Al Qaeda Opens An India Branch, Because It's Tired Of ISIS Stealing The Spotlight

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ISIS has dominated the world's attention in recent weeks, but an older jihadist group may now be reclaiming the spotlight. On Wednesday, Al Qaeda announced its new India branch in a video message posted by leader Ayman Al-Zawahiri. Al-Zawahiri's message details the group's plans to renew jihadist activity on the Indian subcontinent, focusing on regions with large Muslim populations. Given recent events, experts believe that the announcement might be in response, and retaliation, to ISIS' growing network.

The 55-minute video features Al-Zawahiri, the nominal leader of al Qaeda, Asim Umar, the head of al Qaeda's Sharia Committee For Pakistan, and Usama Mahmoud, an al Qaeda spokesman. In the video, which has been posted on several jihadist forums, Al-Zawahiri announces a new branch called "Qaedat al-Jihad in the Indian Subcontinent," which he says has been two years in the making. The new group will report to Afghan Taliban leader Mullah Omar, to whom Al-Zawahiri leader pledged renewed allegiance in July, and led by Umar.

The video was first discovered by the SITE Intelligence Group, which monitors extremist activity online. After analysis, India's Intelligence Bureau confirmed its authenticity. Intelligence officials have informed law enforcement across the country and issued security alerts in several states.

As translated by the SITE Intelligence Group and detailed by The Long War Journal, Al-Zawahiri opens the video by saying that the new branch will:

... raise the flag of jihad, return the Islamic rule, and empowering the Shariah of Allah across the Indian subcontinent.

While the video is certainly cause for alarm, many analysts believe that it's a desperate attempt to gain back some of the limelight that al Qaeda once had as the world's most prominent and formidable jihadist group. That title has recently been challenged by the rising Islamic State, who have been seizing territories, recruiting thousands, and instilling fear in the world with its beheading videos. Since 9/11 and the subsequent "War on Terror," al Qaeda has remained relatively hidden and after Osama Bin Laden's death, the once highly organized group has largely decentralized and scattered.

While Al-Zawahiri speaks of al Qaeda's overall goal — to establish a global caliphate (an Islamic State led by a supreme religious leader) and impose sharia (Islamic law) — the new branch will have specific aims.

What Al Qaeda's Indian Branch Aims to Achieve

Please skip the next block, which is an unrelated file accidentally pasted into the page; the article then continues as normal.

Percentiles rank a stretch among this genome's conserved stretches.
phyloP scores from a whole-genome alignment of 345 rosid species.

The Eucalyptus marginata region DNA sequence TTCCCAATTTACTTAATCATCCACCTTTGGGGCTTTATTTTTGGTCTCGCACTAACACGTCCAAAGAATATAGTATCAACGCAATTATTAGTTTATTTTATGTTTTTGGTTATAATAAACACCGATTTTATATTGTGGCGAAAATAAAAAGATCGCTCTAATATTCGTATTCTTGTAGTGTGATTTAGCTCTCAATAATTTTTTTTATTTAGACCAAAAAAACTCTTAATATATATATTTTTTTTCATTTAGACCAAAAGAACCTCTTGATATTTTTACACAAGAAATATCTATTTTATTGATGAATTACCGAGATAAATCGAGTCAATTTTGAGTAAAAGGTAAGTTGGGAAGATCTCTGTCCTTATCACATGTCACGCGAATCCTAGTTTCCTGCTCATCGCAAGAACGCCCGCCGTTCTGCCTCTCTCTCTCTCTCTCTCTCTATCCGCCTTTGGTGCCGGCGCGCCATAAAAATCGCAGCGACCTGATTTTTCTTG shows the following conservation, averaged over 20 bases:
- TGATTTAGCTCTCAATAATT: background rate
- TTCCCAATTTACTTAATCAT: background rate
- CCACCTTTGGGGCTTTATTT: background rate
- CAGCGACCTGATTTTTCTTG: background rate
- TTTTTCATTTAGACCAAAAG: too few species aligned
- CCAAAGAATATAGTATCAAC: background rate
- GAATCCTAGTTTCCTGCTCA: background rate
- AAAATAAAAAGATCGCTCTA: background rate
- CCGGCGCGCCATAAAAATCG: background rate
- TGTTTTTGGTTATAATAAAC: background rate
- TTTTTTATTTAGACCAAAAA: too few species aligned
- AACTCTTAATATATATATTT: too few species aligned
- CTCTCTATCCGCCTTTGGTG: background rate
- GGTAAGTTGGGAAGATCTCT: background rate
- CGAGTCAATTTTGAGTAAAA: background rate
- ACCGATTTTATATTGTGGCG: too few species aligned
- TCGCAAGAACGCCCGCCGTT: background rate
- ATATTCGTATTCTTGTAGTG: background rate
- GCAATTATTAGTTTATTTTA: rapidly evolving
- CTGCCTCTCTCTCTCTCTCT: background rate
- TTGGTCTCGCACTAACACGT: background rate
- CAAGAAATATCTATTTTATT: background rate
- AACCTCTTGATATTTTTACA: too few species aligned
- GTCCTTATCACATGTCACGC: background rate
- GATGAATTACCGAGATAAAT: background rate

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According to the video, the new entity was established to "promulgate the call of the reviving imam Sheikh Usama bin Laden, may Allah have mercy on him" and to "wage jihad against its enemies, to liberate its land, to restore its sovereignty, and to revive its Caliphate."

Who Will Be Affected?

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Al-Zawahiri mentions several "vulnerable" states, including Burma, Bangladesh, Assam, Gujurat, Ahmedabad, and Kashmir," where the new group will "rescue [the people] from injustice, oppression, persecution, and suffering."

Muslims make up 13 percent of India's population, while the predominant Hindu religion makes up about 80 percent. According to an audio recording released with the video, Hindus might be a potential target for the new faction. In the recording, Umar refers to Jews and Hindus as "apostates of India" and says that they "will watch your destruction by your own eyes." He vows that fighters for the new branch will "storm your barricades with cars packed with gunpowder."

How Seriously Should We Take the Video?

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According to experts, the video may merely be Al Qaeda's call for attention in the wake of ISIS' dominance. CNN's national security analyst, Peter Bergen, calls the video "hyperventilation and posturing." "They are losing a lot of constituents to the Islamic State," Bergen points out. "They're trying to show their global reach as an organization."

Bergen even compares to the two militant groups' video styles: "Al-Zawahiri's video is boring, talking into the camera" while "ISIS videos are well-edited and dynamic."

So, how successful will al Qaeda be in gaining global reach? Well, if its stale approach is any indication, then the Islamic State will continue to be our No. 1 concern.

Images: The Long War Journal, Getty Images (3)